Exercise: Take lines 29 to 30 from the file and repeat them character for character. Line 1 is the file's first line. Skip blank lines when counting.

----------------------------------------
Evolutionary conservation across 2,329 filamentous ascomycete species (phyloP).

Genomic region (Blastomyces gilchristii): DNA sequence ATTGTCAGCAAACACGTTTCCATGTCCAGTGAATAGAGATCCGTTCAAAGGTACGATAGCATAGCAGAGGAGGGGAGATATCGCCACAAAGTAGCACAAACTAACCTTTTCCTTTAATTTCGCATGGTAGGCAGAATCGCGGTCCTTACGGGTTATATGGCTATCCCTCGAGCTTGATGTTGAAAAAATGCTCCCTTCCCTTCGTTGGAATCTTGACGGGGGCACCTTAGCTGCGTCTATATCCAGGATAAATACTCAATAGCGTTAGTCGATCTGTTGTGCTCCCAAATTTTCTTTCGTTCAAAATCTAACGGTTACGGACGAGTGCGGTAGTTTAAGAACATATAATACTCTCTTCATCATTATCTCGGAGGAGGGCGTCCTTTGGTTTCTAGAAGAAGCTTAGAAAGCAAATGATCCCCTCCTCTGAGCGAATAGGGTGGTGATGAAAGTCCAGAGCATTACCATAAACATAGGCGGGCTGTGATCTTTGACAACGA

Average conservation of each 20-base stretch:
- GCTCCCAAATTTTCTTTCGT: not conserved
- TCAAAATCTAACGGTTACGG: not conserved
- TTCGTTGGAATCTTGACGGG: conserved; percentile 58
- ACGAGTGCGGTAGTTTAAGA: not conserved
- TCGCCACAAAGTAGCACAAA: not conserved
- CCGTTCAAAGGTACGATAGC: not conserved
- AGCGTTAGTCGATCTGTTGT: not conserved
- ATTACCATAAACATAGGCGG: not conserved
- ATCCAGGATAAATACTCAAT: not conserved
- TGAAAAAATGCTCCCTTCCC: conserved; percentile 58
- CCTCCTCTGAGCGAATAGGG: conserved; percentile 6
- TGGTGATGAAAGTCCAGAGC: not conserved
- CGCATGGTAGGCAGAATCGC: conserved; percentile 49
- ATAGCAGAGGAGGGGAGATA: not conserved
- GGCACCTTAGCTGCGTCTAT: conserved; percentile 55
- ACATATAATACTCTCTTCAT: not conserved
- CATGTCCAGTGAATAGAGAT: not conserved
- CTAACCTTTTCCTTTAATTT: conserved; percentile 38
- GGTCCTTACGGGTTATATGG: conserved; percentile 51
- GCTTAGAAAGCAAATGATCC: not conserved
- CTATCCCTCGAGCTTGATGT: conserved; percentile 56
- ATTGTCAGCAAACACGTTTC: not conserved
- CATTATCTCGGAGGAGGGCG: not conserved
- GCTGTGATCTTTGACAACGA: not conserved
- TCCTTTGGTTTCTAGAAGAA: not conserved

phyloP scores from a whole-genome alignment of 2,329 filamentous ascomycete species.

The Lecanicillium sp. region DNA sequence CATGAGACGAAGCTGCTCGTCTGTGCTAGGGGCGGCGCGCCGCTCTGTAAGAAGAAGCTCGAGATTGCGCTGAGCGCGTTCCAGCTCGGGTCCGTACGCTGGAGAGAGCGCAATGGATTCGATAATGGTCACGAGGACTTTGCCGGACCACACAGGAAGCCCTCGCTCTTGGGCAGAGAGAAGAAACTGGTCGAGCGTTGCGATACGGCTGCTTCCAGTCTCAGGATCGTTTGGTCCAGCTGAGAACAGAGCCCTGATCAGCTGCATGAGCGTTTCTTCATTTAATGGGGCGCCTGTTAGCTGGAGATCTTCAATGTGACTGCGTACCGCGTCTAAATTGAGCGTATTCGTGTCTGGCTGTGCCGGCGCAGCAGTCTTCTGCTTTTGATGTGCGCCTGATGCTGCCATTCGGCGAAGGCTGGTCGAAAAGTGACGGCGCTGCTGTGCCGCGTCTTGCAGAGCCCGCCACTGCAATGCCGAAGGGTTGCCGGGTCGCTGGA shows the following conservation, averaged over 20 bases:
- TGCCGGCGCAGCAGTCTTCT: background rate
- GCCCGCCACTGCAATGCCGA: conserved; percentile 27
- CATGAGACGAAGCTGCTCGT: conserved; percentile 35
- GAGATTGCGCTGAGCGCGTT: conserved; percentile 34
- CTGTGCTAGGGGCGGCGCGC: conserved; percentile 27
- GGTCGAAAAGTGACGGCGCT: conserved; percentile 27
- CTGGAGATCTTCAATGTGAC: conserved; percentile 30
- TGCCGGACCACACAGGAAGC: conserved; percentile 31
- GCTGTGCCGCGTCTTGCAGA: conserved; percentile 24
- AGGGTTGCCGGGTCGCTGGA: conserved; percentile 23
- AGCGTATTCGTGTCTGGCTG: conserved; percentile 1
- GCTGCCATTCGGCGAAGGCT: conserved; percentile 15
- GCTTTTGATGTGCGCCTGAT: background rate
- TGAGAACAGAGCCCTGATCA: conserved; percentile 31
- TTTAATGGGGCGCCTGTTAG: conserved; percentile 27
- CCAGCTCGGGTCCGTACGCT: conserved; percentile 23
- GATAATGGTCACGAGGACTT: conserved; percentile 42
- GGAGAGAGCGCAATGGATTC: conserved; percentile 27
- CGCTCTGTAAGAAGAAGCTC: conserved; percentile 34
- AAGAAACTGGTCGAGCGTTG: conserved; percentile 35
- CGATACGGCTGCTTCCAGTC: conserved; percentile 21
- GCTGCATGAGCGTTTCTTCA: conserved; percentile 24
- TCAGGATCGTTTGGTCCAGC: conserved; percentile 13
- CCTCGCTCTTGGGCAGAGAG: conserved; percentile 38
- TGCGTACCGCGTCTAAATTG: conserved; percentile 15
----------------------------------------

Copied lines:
phyloP scores from a whole-genome alignment of 2,329 filamentous ascomycete species.

The Lecanicillium sp. region DNA sequence CATGAGACGAAGCTGCTCGTCTGTGCTAGGGGCGGCGCGCCGCTCTGTAAGAAGAAGCTCGAGATTGCGCTGAGCGCGTTCCAGCTCGGGTCCGTACGCTGGAGAGAGCGCAATGGATTCGATAATGGTCACGAGGACTTTGCCGGACCACACAGGAAGCCCTCGCTCTTGGGCAGAGAGAAGAAACTGGTCGAGCGTTGCGATACGGCTGCTTCCAGTCTCAGGATCGTTTGGTCCAGCTGAGAACAGAGCCCTGATCAGCTGCATGAGCGTTTCTTCATTTAATGGGGCGCCTGTTAGCTGGAGATCTTCAATGTGACTGCGTACCGCGTCTAAATTGAGCGTATTCGTGTCTGGCTGTGCCGGCGCAGCAGTCTTCTGCTTTTGATGTGCGCCTGATGCTGCCATTCGGCGAAGGCTGGTCGAAAAGTGACGGCGCTGCTGTGCCGCGTCTTGCAGAGCCCGCCACTGCAATGCCGAAGGGTTGCCGGGTCGCTGGA shows the following conservation, averaged over 20 bases: